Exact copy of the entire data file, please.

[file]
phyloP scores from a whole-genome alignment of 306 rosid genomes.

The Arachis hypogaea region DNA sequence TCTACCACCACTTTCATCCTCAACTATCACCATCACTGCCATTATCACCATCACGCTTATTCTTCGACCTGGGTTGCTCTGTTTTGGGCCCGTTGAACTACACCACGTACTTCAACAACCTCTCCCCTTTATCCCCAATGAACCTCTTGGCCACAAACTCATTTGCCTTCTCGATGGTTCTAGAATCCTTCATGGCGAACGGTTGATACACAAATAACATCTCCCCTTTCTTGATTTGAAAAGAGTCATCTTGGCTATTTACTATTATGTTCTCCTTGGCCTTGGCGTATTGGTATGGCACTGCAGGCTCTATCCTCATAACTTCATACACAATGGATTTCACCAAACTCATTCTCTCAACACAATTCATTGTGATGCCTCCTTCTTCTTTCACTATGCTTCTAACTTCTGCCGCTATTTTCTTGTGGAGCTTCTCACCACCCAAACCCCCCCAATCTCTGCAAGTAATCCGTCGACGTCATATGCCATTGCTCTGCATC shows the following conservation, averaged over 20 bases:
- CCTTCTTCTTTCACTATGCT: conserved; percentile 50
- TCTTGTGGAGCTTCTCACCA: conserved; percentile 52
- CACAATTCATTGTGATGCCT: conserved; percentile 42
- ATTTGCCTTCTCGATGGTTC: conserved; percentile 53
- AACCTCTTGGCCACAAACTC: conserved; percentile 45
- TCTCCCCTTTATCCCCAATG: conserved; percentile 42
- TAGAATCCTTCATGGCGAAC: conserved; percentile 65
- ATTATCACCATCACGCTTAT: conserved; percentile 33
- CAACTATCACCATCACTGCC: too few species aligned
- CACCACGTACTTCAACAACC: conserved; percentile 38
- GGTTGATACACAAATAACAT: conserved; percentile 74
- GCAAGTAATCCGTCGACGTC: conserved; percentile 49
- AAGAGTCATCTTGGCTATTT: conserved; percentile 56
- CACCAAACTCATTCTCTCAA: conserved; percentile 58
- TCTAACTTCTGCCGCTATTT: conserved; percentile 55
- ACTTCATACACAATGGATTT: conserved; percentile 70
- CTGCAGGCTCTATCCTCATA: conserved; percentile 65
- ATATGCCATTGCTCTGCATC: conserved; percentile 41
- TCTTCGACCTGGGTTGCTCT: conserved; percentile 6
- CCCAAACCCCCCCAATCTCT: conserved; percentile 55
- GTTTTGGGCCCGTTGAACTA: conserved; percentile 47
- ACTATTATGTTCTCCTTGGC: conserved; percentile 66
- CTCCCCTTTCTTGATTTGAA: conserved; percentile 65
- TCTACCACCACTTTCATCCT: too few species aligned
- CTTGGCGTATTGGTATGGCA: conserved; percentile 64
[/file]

phyloP scores from a whole-genome alignment of 306 rosid genomes.

The Arachis hypogaea region DNA sequence TCTACCACCACTTTCATCCTCAACTATCACCATCACTGCCATTATCACCATCACGCTTATTCTTCGACCTGGGTTGCTCTGTTTTGGGCCCGTTGAACTACACCACGTACTTCAACAACCTCTCCCCTTTATCCCCAATGAACCTCTTGGCCACAAACTCATTTGCCTTCTCGATGGTTCTAGAATCCTTCATGGCGAACGGTTGATACACAAATAACATCTCCCCTTTCTTGATTTGAAAAGAGTCATCTTGGCTATTTACTATTATGTTCTCCTTGGCCTTGGCGTATTGGTATGGCACTGCAGGCTCTATCCTCATAACTTCATACACAATGGATTTCACCAAACTCATTCTCTCAACACAATTCATTGTGATGCCTCCTTCTTCTTTCACTATGCTTCTAACTTCTGCCGCTATTTTCTTGTGGAGCTTCTCACCACCCAAACCCCCCCAATCTCTGCAAGTAATCCGTCGACGTCATATGCCATTGCTCTGCATC shows the following conservation, averaged over 20 bases:
- CCTTCTTCTTTCACTATGCT: conserved; percentile 50
- TCTTGTGGAGCTTCTCACCA: conserved; percentile 52
- CACAATTCATTGTGATGCCT: conserved; percentile 42
- ATTTGCCTTCTCGATGGTTC: conserved; percentile 53
- AACCTCTTGGCCACAAACTC: conserved; percentile 45
- TCTCCCCTTTATCCCCAATG: conserved; percentile 42
- TAGAATCCTTCATGGCGAAC: conserved; percentile 65
- ATTATCACCATCACGCTTAT: conserved; percentile 33
- CAACTATCACCATCACTGCC: too few species aligned
- CACCACGTACTTCAACAACC: conserved; percentile 38
- GGTTGATACACAAATAACAT: conserved; percentile 74
- GCAAGTAATCCGTCGACGTC: conserved; percentile 49
- AAGAGTCATCTTGGCTATTT: conserved; percentile 56
- CACCAAACTCATTCTCTCAA: conserved; percentile 58
- TCTAACTTCTGCCGCTATTT: conserved; percentile 55
- ACTTCATACACAATGGATTT: conserved; percentile 70
- CTGCAGGCTCTATCCTCATA: conserved; percentile 65
- ATATGCCATTGCTCTGCATC: conserved; percentile 41
- TCTTCGACCTGGGTTGCTCT: conserved; percentile 6
- CCCAAACCCCCCCAATCTCT: conserved; percentile 55
- GTTTTGGGCCCGTTGAACTA: conserved; percentile 47
- ACTATTATGTTCTCCTTGGC: conserved; percentile 66
- CTCCCCTTTCTTGATTTGAA: conserved; percentile 65
- TCTACCACCACTTTCATCCT: too few species aligned
- CTTGGCGTATTGGTATGGCA: conserved; percentile 64